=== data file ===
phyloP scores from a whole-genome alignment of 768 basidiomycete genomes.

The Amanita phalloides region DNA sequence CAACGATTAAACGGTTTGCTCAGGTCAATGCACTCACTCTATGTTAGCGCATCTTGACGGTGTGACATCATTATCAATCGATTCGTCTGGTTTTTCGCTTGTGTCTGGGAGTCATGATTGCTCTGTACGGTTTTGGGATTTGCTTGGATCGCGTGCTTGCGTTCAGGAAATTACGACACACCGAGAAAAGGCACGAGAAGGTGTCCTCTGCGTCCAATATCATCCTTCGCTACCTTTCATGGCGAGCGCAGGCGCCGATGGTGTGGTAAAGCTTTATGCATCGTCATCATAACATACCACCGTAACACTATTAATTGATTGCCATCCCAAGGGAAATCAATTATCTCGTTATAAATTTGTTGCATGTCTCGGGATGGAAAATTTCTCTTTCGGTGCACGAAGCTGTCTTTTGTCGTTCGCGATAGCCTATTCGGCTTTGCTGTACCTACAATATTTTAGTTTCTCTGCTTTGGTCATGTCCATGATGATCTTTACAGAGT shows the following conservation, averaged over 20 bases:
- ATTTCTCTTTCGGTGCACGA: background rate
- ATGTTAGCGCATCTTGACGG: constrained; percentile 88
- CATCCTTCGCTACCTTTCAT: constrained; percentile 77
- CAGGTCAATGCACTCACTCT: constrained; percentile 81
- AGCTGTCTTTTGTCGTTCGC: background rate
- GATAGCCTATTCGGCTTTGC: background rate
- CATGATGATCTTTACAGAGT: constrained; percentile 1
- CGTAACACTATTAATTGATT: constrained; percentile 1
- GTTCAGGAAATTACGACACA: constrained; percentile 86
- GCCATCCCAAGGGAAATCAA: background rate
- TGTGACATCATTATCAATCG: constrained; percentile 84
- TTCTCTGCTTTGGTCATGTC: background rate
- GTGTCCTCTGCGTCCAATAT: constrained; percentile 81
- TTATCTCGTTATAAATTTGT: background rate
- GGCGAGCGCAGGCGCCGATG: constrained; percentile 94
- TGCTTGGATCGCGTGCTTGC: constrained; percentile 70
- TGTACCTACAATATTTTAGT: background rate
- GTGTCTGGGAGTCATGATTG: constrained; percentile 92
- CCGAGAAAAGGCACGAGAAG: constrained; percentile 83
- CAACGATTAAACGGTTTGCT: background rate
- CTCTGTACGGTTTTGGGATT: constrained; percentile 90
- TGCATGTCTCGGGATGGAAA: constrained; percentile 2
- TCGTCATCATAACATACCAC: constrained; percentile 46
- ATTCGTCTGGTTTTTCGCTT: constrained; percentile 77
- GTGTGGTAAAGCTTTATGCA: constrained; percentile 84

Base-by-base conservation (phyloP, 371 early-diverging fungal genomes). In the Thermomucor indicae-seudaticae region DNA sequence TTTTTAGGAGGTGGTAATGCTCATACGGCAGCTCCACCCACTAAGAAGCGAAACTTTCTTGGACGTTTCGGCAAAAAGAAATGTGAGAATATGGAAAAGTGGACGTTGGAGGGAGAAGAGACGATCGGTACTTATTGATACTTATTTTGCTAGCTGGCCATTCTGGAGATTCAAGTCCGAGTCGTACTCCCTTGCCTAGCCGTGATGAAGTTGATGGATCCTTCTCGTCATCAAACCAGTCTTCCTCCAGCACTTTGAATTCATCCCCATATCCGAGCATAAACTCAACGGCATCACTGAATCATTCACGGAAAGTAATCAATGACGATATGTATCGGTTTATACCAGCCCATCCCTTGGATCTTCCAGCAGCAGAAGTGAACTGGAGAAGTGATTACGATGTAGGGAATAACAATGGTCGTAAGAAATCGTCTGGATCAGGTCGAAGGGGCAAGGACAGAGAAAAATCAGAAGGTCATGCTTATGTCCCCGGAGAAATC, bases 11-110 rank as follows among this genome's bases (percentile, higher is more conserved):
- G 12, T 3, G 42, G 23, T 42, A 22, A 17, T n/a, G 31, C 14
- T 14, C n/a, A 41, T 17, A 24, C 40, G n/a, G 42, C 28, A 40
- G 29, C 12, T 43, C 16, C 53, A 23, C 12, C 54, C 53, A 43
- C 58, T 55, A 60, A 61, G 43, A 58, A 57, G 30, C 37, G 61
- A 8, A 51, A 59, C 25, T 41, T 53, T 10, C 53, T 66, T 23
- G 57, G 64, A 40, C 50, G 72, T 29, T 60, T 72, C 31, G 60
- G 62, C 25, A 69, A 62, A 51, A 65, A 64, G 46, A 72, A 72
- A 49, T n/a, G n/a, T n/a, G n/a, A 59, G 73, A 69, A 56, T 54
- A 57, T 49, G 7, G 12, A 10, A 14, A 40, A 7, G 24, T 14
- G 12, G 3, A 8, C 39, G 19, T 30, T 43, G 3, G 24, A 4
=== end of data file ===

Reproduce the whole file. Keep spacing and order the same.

phyloP scores from a whole-genome alignment of 768 basidiomycete genomes.

The Amanita phalloides region DNA sequence CAACGATTAAACGGTTTGCTCAGGTCAATGCACTCACTCTATGTTAGCGCATCTTGACGGTGTGACATCATTATCAATCGATTCGTCTGGTTTTTCGCTTGTGTCTGGGAGTCATGATTGCTCTGTACGGTTTTGGGATTTGCTTGGATCGCGTGCTTGCGTTCAGGAAATTACGACACACCGAGAAAAGGCACGAGAAGGTGTCCTCTGCGTCCAATATCATCCTTCGCTACCTTTCATGGCGAGCGCAGGCGCCGATGGTGTGGTAAAGCTTTATGCATCGTCATCATAACATACCACCGTAACACTATTAATTGATTGCCATCCCAAGGGAAATCAATTATCTCGTTATAAATTTGTTGCATGTCTCGGGATGGAAAATTTCTCTTTCGGTGCACGAAGCTGTCTTTTGTCGTTCGCGATAGCCTATTCGGCTTTGCTGTACCTACAATATTTTAGTTTCTCTGCTTTGGTCATGTCCATGATGATCTTTACAGAGT shows the following conservation, averaged over 20 bases:
- ATTTCTCTTTCGGTGCACGA: background rate
- ATGTTAGCGCATCTTGACGG: constrained; percentile 88
- CATCCTTCGCTACCTTTCAT: constrained; percentile 77
- CAGGTCAATGCACTCACTCT: constrained; percentile 81
- AGCTGTCTTTTGTCGTTCGC: background rate
- GATAGCCTATTCGGCTTTGC: background rate
- CATGATGATCTTTACAGAGT: constrained; percentile 1
- CGTAACACTATTAATTGATT: constrained; percentile 1
- GTTCAGGAAATTACGACACA: constrained; percentile 86
- GCCATCCCAAGGGAAATCAA: background rate
- TGTGACATCATTATCAATCG: constrained; percentile 84
- TTCTCTGCTTTGGTCATGTC: background rate
- GTGTCCTCTGCGTCCAATAT: constrained; percentile 81
- TTATCTCGTTATAAATTTGT: background rate
- GGCGAGCGCAGGCGCCGATG: constrained; percentile 94
- TGCTTGGATCGCGTGCTTGC: constrained; percentile 70
- TGTACCTACAATATTTTAGT: background rate
- GTGTCTGGGAGTCATGATTG: constrained; percentile 92
- CCGAGAAAAGGCACGAGAAG: constrained; percentile 83
- CAACGATTAAACGGTTTGCT: background rate
- CTCTGTACGGTTTTGGGATT: constrained; percentile 90
- TGCATGTCTCGGGATGGAAA: constrained; percentile 2
- TCGTCATCATAACATACCAC: constrained; percentile 46
- ATTCGTCTGGTTTTTCGCTT: constrained; percentile 77
- GTGTGGTAAAGCTTTATGCA: constrained; percentile 84

Base-by-base conservation (phyloP, 371 early-diverging fungal genomes). In the Thermomucor indicae-seudaticae region DNA sequence TTTTTAGGAGGTGGTAATGCTCATACGGCAGCTCCACCCACTAAGAAGCGAAACTTTCTTGGACGTTTCGGCAAAAAGAAATGTGAGAATATGGAAAAGTGGACGTTGGAGGGAGAAGAGACGATCGGTACTTATTGATACTTATTTTGCTAGCTGGCCATTCTGGAGATTCAAGTCCGAGTCGTACTCCCTTGCCTAGCCGTGATGAAGTTGATGGATCCTTCTCGTCATCAAACCAGTCTTCCTCCAGCACTTTGAATTCATCCCCATATCCGAGCATAAACTCAACGGCATCACTGAATCATTCACGGAAAGTAATCAATGACGATATGTATCGGTTTATACCAGCCCATCCCTTGGATCTTCCAGCAGCAGAAGTGAACTGGAGAAGTGATTACGATGTAGGGAATAACAATGGTCGTAAGAAATCGTCTGGATCAGGTCGAAGGGGCAAGGACAGAGAAAAATCAGAAGGTCATGCTTATGTCCCCGGAGAAATC, bases 11-110 rank as follows among this genome's bases (percentile, higher is more conserved):
- G 12, T 3, G 42, G 23, T 42, A 22, A 17, T n/a, G 31, C 14
- T 14, C n/a, A 41, T 17, A 24, C 40, G n/a, G 42, C 28, A 40
- G 29, C 12, T 43, C 16, C 53, A 23, C 12, C 54, C 53, A 43
- C 58, T 55, A 60, A 61, G 43, A 58, A 57, G 30, C 37, G 61
- A 8, A 51, A 59, C 25, T 41, T 53, T 10, C 53, T 66, T 23
- G 57, G 64, A 40, C 50, G 72, T 29, T 60, T 72, C 31, G 60
- G 62, C 25, A 69, A 62, A 51, A 65, A 64, G 46, A 72, A 72
- A 49, T n/a, G n/a, T n/a, G n/a, A 59, G 73, A 69, A 56, T 54
- A 57, T 49, G 7, G 12, A 10, A 14, A 40, A 7, G 24, T 14
- G 12, G 3, A 8, C 39, G 19, T 30, T 43, G 3, G 24, A 4